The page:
We had to make some assumptions to perform this LGD study. Chief amongst them was the assumption that each exposure is senior unsecured and that all liabilities of each entity are ranking pari-passu to each other. In other words, the bank holding a bond/loan issued by one of these entities is going to have a claim against the assets of the entity, should it default, that is equal to the claim of other liability holders (including non-financial liabilities). The LGD model takes into consideration various factors, as reflected above and further expanded upon in the “Models and Methodology” section below. We attempt to show how one key factor impacts the LGD, which is the LGD cushion that an entity exhibits. The LGD cushion is the amount of capital that acts as loss-absorbing capital before the investor/lender’s position is impacted by default of a borrower. Those entities with higher loss cushions should show a higher recovery and lower loss. We measure the LGD cushion by the entity’s equity/assets. In Figure 3 below, we plot all the sampled entities according to their LGD cushion on the X-axis, and LGD % on the Y-axis. The model provides a higher LGD for those entities with a lower loss cushion, and vice versa.

Figure 3: LGD Cushion

Source: S&P Global Market Intelligence corporate LGD scorecard, as of 31 March 2021. For illustrative purposes only.

Models and Methodology Explained

Our LGD Scorecards were constructed over 20 years ago to estimate LGD at the exposure level. We believe that LGD should be conditional on explanatory variables and exposure specifics, resulting in a more reliable facility- or bond-specific PiT estimate of loss for any exposure, secured or unsecured. To achieve this, we undertook extensive research to identify possible explanatory variables, placing equal emphasis on both qualitative and quantitative factors. We identified six drivers of loss:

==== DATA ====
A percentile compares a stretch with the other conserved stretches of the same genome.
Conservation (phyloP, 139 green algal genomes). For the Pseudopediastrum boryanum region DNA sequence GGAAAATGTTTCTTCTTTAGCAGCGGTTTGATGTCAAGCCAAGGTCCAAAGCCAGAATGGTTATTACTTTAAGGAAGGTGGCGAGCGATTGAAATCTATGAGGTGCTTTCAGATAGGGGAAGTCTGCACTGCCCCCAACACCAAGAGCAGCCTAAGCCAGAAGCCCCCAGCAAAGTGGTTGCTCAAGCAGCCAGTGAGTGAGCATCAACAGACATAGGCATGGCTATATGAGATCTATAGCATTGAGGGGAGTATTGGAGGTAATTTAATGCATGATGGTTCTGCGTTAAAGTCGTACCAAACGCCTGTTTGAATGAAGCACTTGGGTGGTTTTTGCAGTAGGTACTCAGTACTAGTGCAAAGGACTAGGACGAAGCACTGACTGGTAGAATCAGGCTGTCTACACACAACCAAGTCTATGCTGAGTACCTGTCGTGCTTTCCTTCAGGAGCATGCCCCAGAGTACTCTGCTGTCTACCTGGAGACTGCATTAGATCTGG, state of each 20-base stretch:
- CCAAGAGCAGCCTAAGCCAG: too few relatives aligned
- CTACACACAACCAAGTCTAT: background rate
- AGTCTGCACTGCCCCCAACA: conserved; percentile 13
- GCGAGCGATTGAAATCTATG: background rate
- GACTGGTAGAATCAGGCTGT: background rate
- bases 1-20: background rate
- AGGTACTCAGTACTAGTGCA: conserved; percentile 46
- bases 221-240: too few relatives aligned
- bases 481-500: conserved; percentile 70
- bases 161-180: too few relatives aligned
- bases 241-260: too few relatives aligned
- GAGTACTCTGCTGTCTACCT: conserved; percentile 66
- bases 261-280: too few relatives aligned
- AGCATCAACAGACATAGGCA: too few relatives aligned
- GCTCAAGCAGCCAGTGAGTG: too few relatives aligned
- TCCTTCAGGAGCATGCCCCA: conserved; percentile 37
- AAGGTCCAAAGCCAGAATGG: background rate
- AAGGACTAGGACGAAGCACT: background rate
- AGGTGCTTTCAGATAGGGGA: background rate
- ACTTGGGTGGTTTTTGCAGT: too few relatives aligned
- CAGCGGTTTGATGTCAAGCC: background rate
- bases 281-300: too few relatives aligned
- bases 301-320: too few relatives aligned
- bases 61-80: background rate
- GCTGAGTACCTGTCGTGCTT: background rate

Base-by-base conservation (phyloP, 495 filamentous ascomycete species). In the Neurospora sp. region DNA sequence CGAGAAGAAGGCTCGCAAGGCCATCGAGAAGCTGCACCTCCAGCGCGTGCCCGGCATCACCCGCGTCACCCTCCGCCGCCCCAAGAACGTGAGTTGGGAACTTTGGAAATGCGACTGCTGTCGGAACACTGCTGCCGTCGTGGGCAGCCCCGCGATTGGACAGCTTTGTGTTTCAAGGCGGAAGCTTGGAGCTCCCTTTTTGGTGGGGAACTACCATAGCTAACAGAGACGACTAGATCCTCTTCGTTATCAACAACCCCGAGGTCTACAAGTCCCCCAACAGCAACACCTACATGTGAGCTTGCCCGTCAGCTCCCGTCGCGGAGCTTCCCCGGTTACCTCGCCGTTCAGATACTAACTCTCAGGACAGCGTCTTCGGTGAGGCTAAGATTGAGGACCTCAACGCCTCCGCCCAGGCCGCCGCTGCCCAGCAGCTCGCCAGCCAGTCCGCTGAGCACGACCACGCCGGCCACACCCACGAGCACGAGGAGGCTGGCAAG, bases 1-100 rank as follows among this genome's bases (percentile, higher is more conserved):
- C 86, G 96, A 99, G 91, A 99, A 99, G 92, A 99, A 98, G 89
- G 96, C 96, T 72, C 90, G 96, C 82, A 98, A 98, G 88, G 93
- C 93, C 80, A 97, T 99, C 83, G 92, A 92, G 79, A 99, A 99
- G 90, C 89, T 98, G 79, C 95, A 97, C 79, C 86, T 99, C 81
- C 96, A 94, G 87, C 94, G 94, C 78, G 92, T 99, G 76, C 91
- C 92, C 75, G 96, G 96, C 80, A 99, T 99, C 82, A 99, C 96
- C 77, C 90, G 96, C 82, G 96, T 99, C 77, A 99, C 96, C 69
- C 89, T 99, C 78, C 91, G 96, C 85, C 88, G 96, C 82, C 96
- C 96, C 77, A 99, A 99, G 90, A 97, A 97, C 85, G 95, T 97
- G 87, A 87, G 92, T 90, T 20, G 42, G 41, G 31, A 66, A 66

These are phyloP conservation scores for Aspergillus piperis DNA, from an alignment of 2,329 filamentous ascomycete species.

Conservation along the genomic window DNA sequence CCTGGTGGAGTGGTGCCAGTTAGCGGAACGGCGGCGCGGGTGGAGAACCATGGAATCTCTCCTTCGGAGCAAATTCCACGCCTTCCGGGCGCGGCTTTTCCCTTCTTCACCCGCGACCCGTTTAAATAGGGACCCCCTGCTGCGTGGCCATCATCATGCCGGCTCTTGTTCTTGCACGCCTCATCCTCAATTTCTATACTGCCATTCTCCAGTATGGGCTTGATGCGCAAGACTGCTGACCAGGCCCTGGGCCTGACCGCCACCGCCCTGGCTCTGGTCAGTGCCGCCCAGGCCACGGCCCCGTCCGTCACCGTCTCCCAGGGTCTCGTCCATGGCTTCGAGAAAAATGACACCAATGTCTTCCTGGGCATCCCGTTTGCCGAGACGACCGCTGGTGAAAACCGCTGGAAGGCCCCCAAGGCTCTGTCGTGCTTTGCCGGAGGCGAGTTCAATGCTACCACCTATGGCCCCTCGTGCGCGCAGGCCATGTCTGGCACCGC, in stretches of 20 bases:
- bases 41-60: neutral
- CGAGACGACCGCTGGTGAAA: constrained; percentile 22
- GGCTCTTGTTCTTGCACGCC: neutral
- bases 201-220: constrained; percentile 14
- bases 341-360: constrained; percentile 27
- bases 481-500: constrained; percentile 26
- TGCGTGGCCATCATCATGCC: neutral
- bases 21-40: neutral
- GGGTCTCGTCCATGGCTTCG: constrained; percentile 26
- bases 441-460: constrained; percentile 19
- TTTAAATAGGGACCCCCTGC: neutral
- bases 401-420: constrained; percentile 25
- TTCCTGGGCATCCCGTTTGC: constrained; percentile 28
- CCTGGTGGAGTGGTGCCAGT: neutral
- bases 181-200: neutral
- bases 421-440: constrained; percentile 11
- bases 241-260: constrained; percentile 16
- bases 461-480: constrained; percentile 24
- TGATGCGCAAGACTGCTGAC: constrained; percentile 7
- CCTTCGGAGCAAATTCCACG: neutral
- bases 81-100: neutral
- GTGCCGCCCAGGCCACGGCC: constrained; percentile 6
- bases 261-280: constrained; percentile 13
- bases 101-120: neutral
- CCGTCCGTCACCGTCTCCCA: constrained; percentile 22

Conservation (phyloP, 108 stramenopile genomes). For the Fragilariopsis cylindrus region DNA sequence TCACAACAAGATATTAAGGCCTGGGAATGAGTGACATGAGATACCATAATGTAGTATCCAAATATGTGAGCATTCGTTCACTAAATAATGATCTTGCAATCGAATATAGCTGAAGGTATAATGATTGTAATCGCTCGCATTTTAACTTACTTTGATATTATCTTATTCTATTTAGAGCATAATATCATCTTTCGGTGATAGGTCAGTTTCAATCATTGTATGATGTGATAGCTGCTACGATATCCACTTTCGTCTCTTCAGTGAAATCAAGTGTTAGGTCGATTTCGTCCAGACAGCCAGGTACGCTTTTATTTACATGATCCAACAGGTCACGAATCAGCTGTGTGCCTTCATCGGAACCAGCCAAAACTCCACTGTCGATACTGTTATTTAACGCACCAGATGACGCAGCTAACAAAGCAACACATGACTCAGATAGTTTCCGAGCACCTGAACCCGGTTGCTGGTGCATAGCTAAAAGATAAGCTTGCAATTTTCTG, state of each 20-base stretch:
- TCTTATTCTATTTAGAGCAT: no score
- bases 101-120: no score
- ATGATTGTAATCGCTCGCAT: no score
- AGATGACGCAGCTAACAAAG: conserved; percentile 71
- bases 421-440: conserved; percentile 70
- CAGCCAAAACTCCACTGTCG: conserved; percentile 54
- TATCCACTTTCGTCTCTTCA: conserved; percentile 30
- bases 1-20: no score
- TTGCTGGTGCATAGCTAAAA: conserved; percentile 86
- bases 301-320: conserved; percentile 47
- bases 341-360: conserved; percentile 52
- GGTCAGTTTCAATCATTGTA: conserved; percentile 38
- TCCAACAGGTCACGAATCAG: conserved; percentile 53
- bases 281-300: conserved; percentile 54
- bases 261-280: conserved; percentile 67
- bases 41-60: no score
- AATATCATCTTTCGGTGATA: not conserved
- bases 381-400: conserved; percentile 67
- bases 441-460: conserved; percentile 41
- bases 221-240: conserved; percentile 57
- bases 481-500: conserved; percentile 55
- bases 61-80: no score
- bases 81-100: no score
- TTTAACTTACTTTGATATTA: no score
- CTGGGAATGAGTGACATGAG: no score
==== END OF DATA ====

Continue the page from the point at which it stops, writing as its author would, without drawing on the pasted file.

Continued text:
1. Pre- and post-default quantity and riskiness of cash flow/assets/economic value.
  2. The seniority of exposure (e.g., a senior bond).
  3. Jurisdiction.
  4. Economic expectations.
  5. Collateral and guarantees/insurance.
  6. Recovery costs and workout policy (restructuring versus disposal).


These factors were further refined for sovereign-specific elements, including post-default expectations of support (e.g., bilateral or multilateral), expectations of post-default economic/political stability, and historical default experience. The final Scorecard inputs – which include a combination of macroeconomic, fiscal, and market indicators – were selected based on the ease of availability of forecast data.

Figure 4: LGD Scorecard flowchart

Source: S&P Global Market Intelligence corporate LGD scorecard, as of 31 March 2021. For illustrative purposes only.

Click Here for more information on our LGD Scorecards.

[1] Senior claims on corporates, sovereigns and banks not secured by recognized collateral attract a 45% LGD.

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Corporate Credit Risk Trends in Developing Markets: A Probability of Default Perspective